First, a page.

Frequently Asked Questions - Answering a Claim

What do I write in my answer?

You write the factual and legal defenses to the complaint. There are four ways you can answer a complaint they are:
 (1) An answer.
    An answer must include short and clear statements that either admit or deny specific allegations in a complaint, or state that the defendant does not have enough knowledge to admit or deny them. An answer must also state a factual and legal defenses of the party to the complaint. [ARCP 8(b),(c)]
(2) A motion to dismiss the complaint.
     A motion to dismiss on the following grounds may be made under this rule before an answer is filed: 
     (i)   A motion to dismiss for lack of jurisdiction (“jurisdiction” is the authority of the court over the subject matter of the lawsuit and over a defendant);
     (ii)  A motion to dismiss for improper venue (“venue” is the location of the court in which the lawsuit was filed);
     (iii)  A motion to dismiss for improper service of the summons and complaint;
     (iv) A motion to dismiss because the complaint does not state a valid claim, even if the facts alleged in the complaint are assumed to be true. [ARCP 12(b)]
(3) A motion for a more definite statement.
    This motion must allege that the complaint is unclear. A motion for a more definite statement must point out the defects that make the complaint unclear, and the types of details that should have been provided. [ARCP 12(e)]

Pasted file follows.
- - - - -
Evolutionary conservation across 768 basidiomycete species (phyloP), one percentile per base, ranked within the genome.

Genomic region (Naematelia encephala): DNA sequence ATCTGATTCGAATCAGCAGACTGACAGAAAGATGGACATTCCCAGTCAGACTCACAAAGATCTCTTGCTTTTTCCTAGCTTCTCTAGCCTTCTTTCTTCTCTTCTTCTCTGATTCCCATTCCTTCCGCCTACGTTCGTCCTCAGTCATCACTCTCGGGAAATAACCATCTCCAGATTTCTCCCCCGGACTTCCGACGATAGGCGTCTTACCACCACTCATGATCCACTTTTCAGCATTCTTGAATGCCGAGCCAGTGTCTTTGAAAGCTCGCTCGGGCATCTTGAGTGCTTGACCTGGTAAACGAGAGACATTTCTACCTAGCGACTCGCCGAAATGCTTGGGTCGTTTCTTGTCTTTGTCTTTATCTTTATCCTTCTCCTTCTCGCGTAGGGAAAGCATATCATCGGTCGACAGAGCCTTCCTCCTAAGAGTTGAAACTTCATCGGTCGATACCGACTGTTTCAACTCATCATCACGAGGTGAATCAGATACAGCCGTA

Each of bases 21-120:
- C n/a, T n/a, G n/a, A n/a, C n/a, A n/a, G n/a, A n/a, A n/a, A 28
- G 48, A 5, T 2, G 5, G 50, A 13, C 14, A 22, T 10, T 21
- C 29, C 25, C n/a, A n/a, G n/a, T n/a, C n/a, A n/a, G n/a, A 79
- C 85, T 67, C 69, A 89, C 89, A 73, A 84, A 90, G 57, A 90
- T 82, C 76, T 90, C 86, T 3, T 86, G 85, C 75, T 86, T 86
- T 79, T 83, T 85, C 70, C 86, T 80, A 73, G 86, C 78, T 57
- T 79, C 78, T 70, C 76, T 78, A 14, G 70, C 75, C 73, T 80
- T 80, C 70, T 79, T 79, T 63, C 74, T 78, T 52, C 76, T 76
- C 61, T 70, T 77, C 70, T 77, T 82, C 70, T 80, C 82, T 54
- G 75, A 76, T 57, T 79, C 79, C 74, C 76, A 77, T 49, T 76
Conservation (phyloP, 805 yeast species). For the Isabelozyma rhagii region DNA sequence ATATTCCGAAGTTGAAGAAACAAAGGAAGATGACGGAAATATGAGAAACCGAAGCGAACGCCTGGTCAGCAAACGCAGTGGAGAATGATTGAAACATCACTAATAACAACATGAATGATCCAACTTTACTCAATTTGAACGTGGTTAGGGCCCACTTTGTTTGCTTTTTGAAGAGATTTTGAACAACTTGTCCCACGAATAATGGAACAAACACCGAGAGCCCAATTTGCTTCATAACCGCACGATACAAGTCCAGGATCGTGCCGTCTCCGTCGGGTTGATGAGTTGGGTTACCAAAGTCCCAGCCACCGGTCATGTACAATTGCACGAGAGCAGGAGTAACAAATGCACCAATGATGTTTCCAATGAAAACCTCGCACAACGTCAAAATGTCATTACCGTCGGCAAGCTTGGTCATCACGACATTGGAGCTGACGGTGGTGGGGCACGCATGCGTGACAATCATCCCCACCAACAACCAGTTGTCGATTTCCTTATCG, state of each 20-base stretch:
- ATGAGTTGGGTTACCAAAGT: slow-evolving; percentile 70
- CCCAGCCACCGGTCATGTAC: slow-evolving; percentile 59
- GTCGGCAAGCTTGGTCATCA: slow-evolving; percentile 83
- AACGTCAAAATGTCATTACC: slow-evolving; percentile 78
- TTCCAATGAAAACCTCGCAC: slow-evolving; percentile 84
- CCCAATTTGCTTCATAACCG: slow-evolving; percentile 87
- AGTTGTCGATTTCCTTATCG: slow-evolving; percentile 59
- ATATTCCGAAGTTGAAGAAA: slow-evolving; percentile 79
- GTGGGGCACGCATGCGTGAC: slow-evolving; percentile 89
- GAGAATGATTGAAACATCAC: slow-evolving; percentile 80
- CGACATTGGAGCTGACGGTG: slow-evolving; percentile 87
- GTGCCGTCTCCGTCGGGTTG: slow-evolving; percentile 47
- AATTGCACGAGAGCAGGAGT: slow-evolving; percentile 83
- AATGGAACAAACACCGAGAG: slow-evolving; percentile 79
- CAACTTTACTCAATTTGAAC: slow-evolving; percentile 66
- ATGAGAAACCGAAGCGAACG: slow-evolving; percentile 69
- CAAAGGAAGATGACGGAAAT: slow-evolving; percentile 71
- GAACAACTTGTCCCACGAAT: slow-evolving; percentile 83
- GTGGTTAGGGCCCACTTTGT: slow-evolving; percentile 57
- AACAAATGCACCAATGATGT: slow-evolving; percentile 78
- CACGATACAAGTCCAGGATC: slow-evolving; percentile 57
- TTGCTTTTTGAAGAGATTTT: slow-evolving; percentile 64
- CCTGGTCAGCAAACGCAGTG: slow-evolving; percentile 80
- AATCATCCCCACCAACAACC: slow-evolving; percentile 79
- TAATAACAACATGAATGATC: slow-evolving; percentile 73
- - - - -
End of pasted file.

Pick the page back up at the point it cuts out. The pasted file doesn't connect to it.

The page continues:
(4) A motion to strike the complaint.
    This motion must allege that the complaint contains immaterial, impertinent, or scandalous allegations, and that it should be stricken partially or entirely. [ARCP 12(f)].
For more information you may want to consult an attorney.
Resources:
•    Rule 116 of Justice Court Rules of Civil Procedure
•    Rule 8 of Arizona Rules of Civil Procedure
•    Rule 12 of Arizona Rules of Civil Procedure

 

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This website has been prepared for general information purposes only. The information on this website is not legal advice. Legal advice is dependent upon the specific circumstances of each situation. Also, the law may vary from state-to-state or county-to-county, so that some information in this website may not be correct for your situation. Finally, the information contained on this website is not guaranteed to be up to date. Therefore, the information contained in this website cannot replace the advice of competent legal counsel licensed in your jurisdiction.

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